However the third property is private accommodation, but has been empty for over three years. The place has been on sale on the property market all the time, but it needs a lot of work to be a home. There's a financial trap. If a young couple on normal wages wanted to buy the place they'd only get a low mortgage valuation and they'd face spending upwards £20,000 to refurbish the place. Hence the place does not sell.

Sometimes you need people with capital, who can bypass the mortgage system, to bring property back into the market. The recent change in taxation against "buy to let" have reduced the number of those willing to invest. If further legislation is brought in, the incentive to finance rental property is further reduced. Meanwhile such houses will remain empty.

Some will say the local authorities should borrow more to to purchase and release properties into accommodation. I'd point to the £520 Billion the taxpayer has recently spent on government debt.

Now Zen, but a +Net residue.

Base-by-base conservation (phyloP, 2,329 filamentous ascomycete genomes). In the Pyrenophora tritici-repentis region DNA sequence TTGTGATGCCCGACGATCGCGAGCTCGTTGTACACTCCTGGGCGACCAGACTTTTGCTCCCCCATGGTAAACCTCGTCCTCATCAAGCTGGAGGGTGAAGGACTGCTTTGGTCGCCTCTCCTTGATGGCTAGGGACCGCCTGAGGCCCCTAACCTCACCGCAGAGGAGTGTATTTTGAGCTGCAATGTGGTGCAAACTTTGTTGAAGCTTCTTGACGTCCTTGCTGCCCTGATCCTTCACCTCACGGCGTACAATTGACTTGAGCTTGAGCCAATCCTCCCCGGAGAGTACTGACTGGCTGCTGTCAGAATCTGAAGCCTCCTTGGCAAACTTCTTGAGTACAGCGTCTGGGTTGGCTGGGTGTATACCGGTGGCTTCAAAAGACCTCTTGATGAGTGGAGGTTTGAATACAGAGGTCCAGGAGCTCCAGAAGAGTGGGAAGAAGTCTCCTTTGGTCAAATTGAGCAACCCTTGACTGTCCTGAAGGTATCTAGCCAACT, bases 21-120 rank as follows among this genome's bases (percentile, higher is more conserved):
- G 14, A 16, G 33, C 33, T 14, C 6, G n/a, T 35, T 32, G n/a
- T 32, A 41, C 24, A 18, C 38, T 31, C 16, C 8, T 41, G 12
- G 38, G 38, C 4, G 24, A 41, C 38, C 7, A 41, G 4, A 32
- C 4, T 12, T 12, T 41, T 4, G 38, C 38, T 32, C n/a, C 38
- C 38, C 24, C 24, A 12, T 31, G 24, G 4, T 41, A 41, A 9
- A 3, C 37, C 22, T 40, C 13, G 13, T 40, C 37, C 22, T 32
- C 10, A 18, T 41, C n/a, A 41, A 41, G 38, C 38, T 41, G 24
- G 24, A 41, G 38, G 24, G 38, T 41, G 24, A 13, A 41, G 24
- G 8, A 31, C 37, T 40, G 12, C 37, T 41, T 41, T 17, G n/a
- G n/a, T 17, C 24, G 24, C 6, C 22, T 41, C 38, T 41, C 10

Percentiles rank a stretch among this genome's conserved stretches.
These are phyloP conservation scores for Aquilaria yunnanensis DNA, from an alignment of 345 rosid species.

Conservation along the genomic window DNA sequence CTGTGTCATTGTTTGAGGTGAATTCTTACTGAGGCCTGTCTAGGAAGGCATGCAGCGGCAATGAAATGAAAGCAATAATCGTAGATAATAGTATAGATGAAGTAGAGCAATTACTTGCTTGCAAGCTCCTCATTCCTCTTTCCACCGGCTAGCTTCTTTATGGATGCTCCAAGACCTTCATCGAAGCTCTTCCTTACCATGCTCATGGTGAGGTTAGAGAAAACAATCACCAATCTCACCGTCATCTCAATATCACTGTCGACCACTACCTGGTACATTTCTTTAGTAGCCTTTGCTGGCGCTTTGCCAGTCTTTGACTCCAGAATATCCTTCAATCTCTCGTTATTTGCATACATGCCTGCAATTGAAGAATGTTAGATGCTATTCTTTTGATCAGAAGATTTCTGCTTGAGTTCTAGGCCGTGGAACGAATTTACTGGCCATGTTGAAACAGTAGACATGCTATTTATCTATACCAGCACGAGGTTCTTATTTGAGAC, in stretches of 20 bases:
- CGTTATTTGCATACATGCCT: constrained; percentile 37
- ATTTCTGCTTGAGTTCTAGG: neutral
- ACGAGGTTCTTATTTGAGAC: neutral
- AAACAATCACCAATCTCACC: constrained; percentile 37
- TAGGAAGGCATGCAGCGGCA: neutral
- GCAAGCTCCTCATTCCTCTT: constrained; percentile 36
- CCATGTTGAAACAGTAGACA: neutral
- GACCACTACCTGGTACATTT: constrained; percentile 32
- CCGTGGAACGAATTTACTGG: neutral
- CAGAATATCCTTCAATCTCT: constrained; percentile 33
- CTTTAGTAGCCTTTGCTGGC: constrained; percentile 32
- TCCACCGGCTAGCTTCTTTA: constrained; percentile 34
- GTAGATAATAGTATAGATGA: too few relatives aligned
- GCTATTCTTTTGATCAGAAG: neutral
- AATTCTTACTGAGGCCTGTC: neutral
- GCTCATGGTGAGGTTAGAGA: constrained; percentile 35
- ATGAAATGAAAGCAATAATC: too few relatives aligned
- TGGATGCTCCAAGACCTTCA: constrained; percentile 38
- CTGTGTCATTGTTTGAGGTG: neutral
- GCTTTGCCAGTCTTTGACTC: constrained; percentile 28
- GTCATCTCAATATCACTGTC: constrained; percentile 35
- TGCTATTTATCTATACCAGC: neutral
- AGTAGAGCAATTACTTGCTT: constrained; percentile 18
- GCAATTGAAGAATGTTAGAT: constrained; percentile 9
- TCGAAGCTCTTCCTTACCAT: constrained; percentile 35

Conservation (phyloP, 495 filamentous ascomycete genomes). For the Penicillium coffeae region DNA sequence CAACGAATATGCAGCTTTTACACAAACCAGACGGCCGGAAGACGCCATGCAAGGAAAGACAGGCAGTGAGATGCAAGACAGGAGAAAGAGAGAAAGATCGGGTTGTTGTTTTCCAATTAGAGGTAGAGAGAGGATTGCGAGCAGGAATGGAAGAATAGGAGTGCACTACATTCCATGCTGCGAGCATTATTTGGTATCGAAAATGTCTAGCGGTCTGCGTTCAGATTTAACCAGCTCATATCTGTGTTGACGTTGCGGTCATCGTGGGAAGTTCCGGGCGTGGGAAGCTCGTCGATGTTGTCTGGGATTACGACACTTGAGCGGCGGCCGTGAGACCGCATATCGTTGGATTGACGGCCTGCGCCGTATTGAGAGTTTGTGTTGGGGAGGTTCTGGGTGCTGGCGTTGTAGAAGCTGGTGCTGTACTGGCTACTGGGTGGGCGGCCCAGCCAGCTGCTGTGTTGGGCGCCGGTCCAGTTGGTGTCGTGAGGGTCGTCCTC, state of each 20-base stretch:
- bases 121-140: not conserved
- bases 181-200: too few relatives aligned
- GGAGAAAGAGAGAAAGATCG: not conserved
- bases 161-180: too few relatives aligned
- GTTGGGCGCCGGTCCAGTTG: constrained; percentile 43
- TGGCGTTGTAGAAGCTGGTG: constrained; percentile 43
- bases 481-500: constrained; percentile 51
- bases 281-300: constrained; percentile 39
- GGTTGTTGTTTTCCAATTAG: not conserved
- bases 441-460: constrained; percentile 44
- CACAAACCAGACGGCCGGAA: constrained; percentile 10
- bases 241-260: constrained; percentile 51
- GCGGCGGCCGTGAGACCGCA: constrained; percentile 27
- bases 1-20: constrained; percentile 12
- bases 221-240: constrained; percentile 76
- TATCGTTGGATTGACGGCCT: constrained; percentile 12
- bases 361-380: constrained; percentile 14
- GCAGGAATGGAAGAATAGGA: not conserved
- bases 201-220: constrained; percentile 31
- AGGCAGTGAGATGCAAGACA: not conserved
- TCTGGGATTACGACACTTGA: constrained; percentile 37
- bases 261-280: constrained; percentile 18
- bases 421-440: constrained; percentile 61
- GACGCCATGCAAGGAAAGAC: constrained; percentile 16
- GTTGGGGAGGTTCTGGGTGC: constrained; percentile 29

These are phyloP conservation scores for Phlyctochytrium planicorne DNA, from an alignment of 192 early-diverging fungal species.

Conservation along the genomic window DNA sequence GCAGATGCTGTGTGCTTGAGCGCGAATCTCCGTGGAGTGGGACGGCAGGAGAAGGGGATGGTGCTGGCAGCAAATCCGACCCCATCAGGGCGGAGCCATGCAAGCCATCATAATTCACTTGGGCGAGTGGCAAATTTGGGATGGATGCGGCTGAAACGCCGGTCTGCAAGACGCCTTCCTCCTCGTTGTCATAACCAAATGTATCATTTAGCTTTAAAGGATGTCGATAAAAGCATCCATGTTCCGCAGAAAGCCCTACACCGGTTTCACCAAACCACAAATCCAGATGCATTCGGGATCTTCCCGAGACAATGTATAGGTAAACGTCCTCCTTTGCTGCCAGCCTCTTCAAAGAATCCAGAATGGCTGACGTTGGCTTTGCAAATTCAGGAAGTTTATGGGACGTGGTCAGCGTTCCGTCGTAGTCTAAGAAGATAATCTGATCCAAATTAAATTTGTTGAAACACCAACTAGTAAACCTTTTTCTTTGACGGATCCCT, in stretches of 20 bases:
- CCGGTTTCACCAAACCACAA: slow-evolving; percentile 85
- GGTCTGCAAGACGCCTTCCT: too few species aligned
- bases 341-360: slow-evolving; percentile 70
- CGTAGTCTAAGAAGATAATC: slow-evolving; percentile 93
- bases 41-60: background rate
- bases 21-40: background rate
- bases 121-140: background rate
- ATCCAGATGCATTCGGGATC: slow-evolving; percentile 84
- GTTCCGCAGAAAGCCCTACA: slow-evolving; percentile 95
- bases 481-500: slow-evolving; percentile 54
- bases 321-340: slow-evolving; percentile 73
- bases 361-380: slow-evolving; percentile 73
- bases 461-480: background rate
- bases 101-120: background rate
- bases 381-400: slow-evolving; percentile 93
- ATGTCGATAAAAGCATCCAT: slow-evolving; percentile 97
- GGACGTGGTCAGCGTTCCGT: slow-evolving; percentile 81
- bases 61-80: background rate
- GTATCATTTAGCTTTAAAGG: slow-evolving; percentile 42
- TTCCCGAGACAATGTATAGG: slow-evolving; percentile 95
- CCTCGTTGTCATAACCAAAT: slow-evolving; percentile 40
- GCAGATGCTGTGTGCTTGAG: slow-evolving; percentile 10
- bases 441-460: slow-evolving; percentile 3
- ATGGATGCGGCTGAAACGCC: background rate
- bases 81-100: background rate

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Re: Unintended consequences - house rental

Quite true that the government has spent vast sums of money on the national debt but it's a matter of priorities and there are a number of things we could all point to that cost billions and were totally unnecessary, getting involved in wars and trying to impose our values on other countries is just one of many examples.

I would suggest we should concentrate our resources on those who live in this country and spend the money on essential things such as housing, health care, education, transport services etc.

Refurbishment of houses is not that difficult, people have been doing that for years and I expect there are a number of retired people who may not have the energy to do the work but could supervise a number of younger people who had gone through some basic training in a local college to undertake the work, accepting of course that electrical or plumbing would have to be undertaken by a trained professional person.

What seems to be lacking these days is the lack of initative and thinking outside the box, less meetings, wringing or hands, negativity and more action.....that's what's needed

 

Jonpe
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Re: Unintended consequences - house rental

@AlaricAdair  People who are good at DIY look out for properties like that when they want to move.  The overseas investors seem more interested in new-builds, often buying off-plan.